Data: NASCAR; Table: Axios Visuals

After a 10-week hiatus, NASCAR returns to the racetrack Sunday at South Carolina's Darlington Raceway.

Why it matters: Other sports leagues will be watching closely and hoping that the weekend goes smoothly, as that would give them confidence — and a road map to follow — as they, too, attempt to return in the coming months.

The backdrop: Given the lack of physical contact between competitors, it's no surprise that auto racing is one of the first sports back in action, but the path that NASCAR traveled to get here was "anything but precise, a constantly redrawn road map that ... remains written in pencil," writes ESPN's Ryan McGee.

"Can Goodyear provide tires? Can we get fuel? It's incredibly complicated. We're on version 65, maybe version 70, of the plan. We do have pivot plans. Frankly, there's been days of the week where things have changed by the hour."
— John Bobo, NASCAR VP of racing operations, via ESPN

The new rules:

  • No fans allowed, and there will be fewer than 900 credentialed personnel (media members, track workers, etc). A normal race weekend can have as many as 3,700.
  • Team rosters will be limited to 16 people, including the driver. Big teams normally have three times that many people.
  • Upon entering the track, crew members will be subject to health screenings (think: airport security check, but with thermometers). Anyone showing symptoms will be sent to the on-site medical center for "heavy screening."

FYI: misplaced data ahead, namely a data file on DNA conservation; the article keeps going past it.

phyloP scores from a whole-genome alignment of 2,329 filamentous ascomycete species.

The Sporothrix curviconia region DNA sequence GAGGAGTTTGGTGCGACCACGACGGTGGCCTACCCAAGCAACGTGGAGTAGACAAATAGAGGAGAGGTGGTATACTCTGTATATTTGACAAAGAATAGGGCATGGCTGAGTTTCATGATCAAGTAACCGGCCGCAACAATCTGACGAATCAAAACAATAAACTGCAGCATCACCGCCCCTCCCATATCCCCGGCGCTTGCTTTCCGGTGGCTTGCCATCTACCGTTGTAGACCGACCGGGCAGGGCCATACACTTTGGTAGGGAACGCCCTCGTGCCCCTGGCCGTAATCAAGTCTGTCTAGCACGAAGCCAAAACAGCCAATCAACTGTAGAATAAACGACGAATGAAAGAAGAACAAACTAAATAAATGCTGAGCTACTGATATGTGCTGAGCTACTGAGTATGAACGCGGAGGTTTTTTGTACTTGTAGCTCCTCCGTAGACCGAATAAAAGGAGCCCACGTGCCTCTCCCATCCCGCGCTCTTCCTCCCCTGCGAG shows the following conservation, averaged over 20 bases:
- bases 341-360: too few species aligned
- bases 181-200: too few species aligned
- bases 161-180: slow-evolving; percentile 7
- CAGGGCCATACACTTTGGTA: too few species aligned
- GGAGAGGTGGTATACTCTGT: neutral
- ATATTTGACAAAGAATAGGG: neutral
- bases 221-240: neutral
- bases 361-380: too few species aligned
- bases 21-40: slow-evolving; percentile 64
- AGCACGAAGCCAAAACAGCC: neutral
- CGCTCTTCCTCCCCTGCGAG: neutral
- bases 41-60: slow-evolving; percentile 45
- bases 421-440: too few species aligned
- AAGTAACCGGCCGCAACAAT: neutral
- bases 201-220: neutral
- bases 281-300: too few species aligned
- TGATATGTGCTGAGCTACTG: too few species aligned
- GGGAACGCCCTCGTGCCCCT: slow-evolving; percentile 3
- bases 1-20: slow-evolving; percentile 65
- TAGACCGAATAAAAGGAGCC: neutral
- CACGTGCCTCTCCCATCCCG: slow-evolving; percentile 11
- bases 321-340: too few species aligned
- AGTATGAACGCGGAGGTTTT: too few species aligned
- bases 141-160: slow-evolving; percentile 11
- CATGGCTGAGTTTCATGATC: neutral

• Once inside the track, crew members will be subject to random light screenings, and thermal cameras will monitor their temperatures.
  • Cloth face masks are required, and anyone who doesn't wear one will be removed from the facility and face heavy fines.
  • Everyone must keep a contact tracing log. If someone shows symptoms, that person and those he or she was in contact with must self-isolate.

Looking ahead: Darlington will host a second race on Wednesday, and then NASCAR will head to Charlotte Motor Speedway for two more races on May 24 and May 27. Then comes the following slate, which was announced last night:

  • May 31: Bristol
  • June 7: Atlanta
  • June 10: Martinsville
  • June 14: Homestead-Miami
  • June 21: Talladega

Go deeper: Coronavirus projected to cancel half of 2020's live sporting events

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Photo: Joe Robbins/Getty Images

The Big Ten and Pac-12 announced Tuesday that they've voted to postpone their 2020 fall sports seasons, including football, due to risks posed by the coronavirus pandemic, hoping instead to play in the spring.

Why it matters: The move from two of the most prominent conferences in college sports will almost certainly prompt other Power Five leagues to follow suit.

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Data: The Center for Systems Science and Engineering at Johns Hopkins; Map: Axios Visuals

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